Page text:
2. The rectifier assembly of claim 1, wherein a positive output terminal is connected to said first support and a negative output terminal is connected to said second support.
3. The rectifier assembly of claim 1, wherein said first plurality of diodes and said second plurality of diodes are mounted in compression.
4. The rectifier assembly of claim 1, wherein said first plurality of diodes are soldered to said first support and said second plurality of diodes are soldered to said second support.
5. The rectifier assembly of claim 1, wherein said first support and said second support are heat sinks.
6. The rectifier assembly of claim 1, wherein said first inner peripheral surface and said second inner peripheral surface each have three diode mounting locations.
7. The rectifier assembly of claim 6, wherein said first plurality of diodes comprises three diodes with one of said three diodes being mounted to one of said three diode mounting locations on said first inner peripheral surface and wherein said second plurality of diodes comprises three diodes with one of said three diodes being mounted to one of said three diode mounting locations on said second inner peripheral surface.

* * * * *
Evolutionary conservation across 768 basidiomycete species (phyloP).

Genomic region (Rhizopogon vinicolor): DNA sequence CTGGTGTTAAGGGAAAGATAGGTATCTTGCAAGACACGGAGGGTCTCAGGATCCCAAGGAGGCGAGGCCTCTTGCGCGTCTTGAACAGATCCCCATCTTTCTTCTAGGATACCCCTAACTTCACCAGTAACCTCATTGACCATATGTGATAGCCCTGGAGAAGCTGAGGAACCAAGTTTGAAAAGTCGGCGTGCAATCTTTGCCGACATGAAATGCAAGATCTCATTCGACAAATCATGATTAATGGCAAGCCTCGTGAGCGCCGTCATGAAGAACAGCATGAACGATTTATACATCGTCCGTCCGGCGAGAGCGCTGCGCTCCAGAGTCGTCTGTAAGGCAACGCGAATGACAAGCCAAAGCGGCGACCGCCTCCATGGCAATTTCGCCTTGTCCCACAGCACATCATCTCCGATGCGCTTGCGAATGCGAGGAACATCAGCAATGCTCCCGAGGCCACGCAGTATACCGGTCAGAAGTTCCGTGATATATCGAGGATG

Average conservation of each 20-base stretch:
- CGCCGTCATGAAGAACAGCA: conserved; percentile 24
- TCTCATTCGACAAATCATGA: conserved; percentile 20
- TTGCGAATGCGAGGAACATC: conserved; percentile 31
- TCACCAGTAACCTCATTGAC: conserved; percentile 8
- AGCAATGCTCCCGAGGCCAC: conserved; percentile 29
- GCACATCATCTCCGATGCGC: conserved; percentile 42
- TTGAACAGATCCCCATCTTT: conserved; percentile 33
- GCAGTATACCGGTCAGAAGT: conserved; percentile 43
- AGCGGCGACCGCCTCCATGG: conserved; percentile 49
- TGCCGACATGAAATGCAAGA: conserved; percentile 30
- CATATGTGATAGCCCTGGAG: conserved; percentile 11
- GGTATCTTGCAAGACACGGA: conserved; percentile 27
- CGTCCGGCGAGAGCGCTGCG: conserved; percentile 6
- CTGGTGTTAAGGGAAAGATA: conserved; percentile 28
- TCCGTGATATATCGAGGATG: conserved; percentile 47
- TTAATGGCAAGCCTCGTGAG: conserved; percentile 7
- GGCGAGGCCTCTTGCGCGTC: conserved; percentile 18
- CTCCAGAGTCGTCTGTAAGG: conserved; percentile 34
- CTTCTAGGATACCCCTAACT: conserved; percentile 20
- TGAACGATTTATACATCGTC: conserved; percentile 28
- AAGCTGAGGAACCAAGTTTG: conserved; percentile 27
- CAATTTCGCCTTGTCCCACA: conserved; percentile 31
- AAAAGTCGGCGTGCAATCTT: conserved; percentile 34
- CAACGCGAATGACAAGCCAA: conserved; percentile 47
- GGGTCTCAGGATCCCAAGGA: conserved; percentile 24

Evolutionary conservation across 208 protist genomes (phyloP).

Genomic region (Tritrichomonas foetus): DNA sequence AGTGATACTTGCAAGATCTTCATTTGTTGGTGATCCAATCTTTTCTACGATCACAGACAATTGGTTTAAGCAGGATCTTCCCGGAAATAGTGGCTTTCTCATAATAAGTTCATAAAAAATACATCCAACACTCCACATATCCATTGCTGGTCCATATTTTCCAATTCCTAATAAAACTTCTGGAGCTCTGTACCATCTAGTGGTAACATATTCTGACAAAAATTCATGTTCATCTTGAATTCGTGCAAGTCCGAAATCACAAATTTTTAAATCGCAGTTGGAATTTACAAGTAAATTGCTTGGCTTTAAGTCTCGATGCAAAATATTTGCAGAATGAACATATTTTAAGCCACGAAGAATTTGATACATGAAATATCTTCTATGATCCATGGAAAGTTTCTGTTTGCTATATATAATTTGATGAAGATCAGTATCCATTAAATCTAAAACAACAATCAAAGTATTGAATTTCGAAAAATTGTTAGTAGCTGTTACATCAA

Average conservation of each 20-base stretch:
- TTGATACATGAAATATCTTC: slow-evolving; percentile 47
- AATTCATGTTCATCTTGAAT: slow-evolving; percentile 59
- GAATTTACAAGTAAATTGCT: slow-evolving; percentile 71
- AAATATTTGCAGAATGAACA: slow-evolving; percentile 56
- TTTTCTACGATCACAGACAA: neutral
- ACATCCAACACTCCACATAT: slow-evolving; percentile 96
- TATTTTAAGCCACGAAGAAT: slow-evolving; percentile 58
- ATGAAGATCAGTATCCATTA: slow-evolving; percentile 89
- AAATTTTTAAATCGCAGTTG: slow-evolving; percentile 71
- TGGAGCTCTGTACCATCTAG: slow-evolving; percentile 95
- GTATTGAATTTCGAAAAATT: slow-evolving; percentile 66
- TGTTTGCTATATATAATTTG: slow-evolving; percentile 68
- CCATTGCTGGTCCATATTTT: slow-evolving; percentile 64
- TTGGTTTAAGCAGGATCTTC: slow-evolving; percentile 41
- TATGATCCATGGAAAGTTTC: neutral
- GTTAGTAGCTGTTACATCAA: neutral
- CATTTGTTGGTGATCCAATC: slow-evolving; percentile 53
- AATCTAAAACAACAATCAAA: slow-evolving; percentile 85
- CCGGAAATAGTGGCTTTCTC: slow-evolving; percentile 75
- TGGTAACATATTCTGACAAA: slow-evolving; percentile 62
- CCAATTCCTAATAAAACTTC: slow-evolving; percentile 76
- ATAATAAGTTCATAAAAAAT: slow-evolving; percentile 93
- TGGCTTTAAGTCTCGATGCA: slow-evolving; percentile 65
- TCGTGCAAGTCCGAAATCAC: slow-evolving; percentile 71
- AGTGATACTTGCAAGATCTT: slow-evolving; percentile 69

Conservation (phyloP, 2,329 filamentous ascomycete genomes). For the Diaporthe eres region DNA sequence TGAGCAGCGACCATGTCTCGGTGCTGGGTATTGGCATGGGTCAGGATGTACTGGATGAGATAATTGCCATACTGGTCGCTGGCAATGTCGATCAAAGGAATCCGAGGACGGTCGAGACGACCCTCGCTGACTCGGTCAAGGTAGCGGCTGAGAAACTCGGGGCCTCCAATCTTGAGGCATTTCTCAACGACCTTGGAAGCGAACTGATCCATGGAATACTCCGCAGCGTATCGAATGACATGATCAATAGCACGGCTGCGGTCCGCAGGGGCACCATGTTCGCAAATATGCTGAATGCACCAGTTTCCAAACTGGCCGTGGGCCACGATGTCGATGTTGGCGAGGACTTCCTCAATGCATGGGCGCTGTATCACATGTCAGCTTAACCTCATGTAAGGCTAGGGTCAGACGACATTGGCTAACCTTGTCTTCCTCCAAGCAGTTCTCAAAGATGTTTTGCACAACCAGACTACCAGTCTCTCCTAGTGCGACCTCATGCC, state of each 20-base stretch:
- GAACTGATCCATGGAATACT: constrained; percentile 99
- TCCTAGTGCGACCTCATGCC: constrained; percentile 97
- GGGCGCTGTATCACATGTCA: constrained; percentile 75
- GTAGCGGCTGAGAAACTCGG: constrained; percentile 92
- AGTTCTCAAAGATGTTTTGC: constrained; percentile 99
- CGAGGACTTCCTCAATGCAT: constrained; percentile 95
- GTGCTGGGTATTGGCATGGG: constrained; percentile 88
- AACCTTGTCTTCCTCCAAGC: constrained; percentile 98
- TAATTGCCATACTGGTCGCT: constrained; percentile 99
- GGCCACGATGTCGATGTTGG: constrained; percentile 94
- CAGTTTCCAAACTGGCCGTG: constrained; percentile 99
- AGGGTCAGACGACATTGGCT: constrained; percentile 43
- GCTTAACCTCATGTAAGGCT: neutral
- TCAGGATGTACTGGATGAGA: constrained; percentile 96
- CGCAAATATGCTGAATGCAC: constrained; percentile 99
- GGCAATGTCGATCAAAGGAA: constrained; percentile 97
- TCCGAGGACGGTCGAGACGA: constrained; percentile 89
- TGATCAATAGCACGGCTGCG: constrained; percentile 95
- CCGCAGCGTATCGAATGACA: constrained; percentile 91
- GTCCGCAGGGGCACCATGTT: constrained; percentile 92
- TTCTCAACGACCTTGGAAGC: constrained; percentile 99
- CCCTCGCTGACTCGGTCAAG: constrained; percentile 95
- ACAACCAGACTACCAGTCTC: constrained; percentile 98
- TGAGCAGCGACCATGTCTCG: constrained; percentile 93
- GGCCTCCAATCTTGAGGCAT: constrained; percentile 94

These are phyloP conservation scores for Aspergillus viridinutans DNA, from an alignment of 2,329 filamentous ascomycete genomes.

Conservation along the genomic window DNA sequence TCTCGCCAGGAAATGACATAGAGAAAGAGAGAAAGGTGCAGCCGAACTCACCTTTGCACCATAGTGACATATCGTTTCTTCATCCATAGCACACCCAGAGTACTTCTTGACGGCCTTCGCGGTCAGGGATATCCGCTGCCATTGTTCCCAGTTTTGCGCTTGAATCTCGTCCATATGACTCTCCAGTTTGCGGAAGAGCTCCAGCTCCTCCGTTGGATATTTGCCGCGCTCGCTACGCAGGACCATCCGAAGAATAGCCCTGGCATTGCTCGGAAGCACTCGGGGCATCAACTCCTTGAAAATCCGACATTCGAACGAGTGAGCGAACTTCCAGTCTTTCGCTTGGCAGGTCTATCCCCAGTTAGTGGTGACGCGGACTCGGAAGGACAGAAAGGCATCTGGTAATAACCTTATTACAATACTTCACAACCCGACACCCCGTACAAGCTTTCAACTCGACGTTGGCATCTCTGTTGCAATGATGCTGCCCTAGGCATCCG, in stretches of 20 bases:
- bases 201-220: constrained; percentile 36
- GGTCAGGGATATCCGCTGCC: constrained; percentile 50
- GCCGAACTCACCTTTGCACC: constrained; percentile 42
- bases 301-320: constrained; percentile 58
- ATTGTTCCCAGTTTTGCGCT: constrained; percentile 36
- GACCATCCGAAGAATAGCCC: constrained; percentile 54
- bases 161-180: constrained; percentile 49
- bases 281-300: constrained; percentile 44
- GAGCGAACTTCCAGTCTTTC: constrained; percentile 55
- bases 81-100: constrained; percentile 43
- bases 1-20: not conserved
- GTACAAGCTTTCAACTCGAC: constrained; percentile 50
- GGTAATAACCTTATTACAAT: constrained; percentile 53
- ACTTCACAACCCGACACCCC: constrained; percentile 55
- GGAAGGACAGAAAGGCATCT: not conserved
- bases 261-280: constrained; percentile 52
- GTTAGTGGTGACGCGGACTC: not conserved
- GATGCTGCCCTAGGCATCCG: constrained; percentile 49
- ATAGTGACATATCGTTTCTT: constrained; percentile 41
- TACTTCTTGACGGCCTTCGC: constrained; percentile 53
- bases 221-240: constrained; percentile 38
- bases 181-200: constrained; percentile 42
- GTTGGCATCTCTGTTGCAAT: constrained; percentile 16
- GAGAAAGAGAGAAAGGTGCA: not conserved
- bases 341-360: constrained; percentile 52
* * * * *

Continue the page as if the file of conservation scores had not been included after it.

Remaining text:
8. The rectifier assembly of claim 7, wherein said plurality of phase connectors comprises three phase connectors with one of said three phase connectors connecting one diode of said first plurality of diodes with one diode of said second plurality of diodes.
9. The rectifier assembly of claim 1, wherein said first support and said second support are received within an electrically insulated housing.
10. The rectifier assembly of claim 1, wherein said first support and said second support each have cylindrical outer surfaces.
11. The rectifier assembly of claim 10, wherein said first support and said second support rotate about an axis defined by a center of said cylindrical outer surfaces.
12. The rectifier assembly of claim 11, wherein said first and second inner peripheral surfaces are arranged radially about said axis such that said first plurality of diodes and said second plurality of diodes are perpendicular to said axis.